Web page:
Watching: Orange is the New Black — I’ve seen it all the way through Season 2 but now I’m watching it with the husband. What a great series. Fantastic characters, good story, it’s all awesome. Except Larry. But then, well, I think everyone feels that way. Even Jason Biggs.
Loving: Funko Pop Figures — “Your obsession with these things is getting out of hand,” I’ve been told. “Don’t you have too money of those?” I’ve also heard. No. No, no, no. I need more. Please and thank you. Next on my list is Groot. Also, if someone could hook me up with the bloody Hannibal from SDCC14, that would be great.
Reading: “Seconds” by Bryan Lee O’Malley — Y’all already know how I feel about Scott Pilgrim. Now, there’s a new, full length, COLOR (?!) comic out. So far, so good. And it’s another huge comic, on par with “Blankets.” I’m hearting it a lot.
Hearing: “Mandatory Fun” by Weird Al — I bought this album about a week ago and I cannot stop listening to it. It also has the first of his polka remixes that hasn’t made me want to be ill. I love it. Also, thank you, Weird Al, for creating a parody of that horrible song (which shall remain nameless) so now when I’m afraid it’s getting stuck in my head I just start singing YOUR words instead. And laugh.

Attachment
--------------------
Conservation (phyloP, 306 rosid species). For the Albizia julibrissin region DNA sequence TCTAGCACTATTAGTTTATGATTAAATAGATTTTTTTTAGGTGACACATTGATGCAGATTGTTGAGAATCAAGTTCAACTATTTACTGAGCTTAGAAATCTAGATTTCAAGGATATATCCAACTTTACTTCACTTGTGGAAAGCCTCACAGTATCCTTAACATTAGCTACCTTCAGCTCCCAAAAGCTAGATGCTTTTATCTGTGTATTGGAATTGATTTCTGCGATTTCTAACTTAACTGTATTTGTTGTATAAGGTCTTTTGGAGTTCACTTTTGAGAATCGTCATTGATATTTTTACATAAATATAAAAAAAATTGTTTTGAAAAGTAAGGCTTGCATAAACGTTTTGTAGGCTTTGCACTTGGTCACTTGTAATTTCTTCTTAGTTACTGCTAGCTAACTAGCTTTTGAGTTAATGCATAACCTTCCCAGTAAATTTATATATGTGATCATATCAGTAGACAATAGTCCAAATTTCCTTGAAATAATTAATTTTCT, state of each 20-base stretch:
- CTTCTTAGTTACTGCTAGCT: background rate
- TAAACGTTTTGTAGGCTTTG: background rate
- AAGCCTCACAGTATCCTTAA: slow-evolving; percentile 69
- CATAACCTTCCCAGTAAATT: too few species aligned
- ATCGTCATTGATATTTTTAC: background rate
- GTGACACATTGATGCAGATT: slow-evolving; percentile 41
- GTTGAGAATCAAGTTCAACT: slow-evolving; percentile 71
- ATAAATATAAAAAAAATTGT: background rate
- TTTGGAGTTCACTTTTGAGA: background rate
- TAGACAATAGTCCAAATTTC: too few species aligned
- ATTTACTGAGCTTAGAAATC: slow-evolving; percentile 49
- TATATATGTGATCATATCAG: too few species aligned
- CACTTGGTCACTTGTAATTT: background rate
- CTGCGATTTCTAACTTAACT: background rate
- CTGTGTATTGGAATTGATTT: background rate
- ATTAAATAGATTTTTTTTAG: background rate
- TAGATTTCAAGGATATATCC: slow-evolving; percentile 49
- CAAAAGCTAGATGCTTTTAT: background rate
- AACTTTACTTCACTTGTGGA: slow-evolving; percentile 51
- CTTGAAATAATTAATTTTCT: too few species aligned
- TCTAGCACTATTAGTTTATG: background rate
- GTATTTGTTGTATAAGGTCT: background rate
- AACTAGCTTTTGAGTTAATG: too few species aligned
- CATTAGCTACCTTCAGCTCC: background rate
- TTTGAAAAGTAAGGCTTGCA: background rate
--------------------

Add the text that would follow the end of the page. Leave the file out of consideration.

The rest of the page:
Doing: Crochet — I am teaching myself crochet so I can do amigurumi and make adorable little somethings as gifts when I don’t feel like felting. I seem to have the chain stitch down, and that took longer than I thought. Next: single crochet! So much more excited than I should be!
It’s Monday. What are you doing?
That’s right, fans of sequential art in all its forms! And in celebration, here is a post I wrote about five comics that writers should read. Enjoy!
Comics. I love comics. They really were what made childhood awesome. My dad and I would go to the comic shop every week and buy stacks and stacks of comics, and as a result, I’ve never stopped loving them.
You don’t have to write comics, but there is a lot you can learn as a writer from them: characterization through dialogue, the importance of a strong image, the power of silence. Don’t ever tell me comics aren’t literature. They can be as powerful as a novel – memorable, emotional, character-driven. So what if it has pictures?
So! This week we have 5 comics for writers. I’ve tried to avoid long-running series – it wouldn’t be fair to go, “Read Batman” would it? – but there may be one or two that was technically serialized or came in multiple parts. Whatever.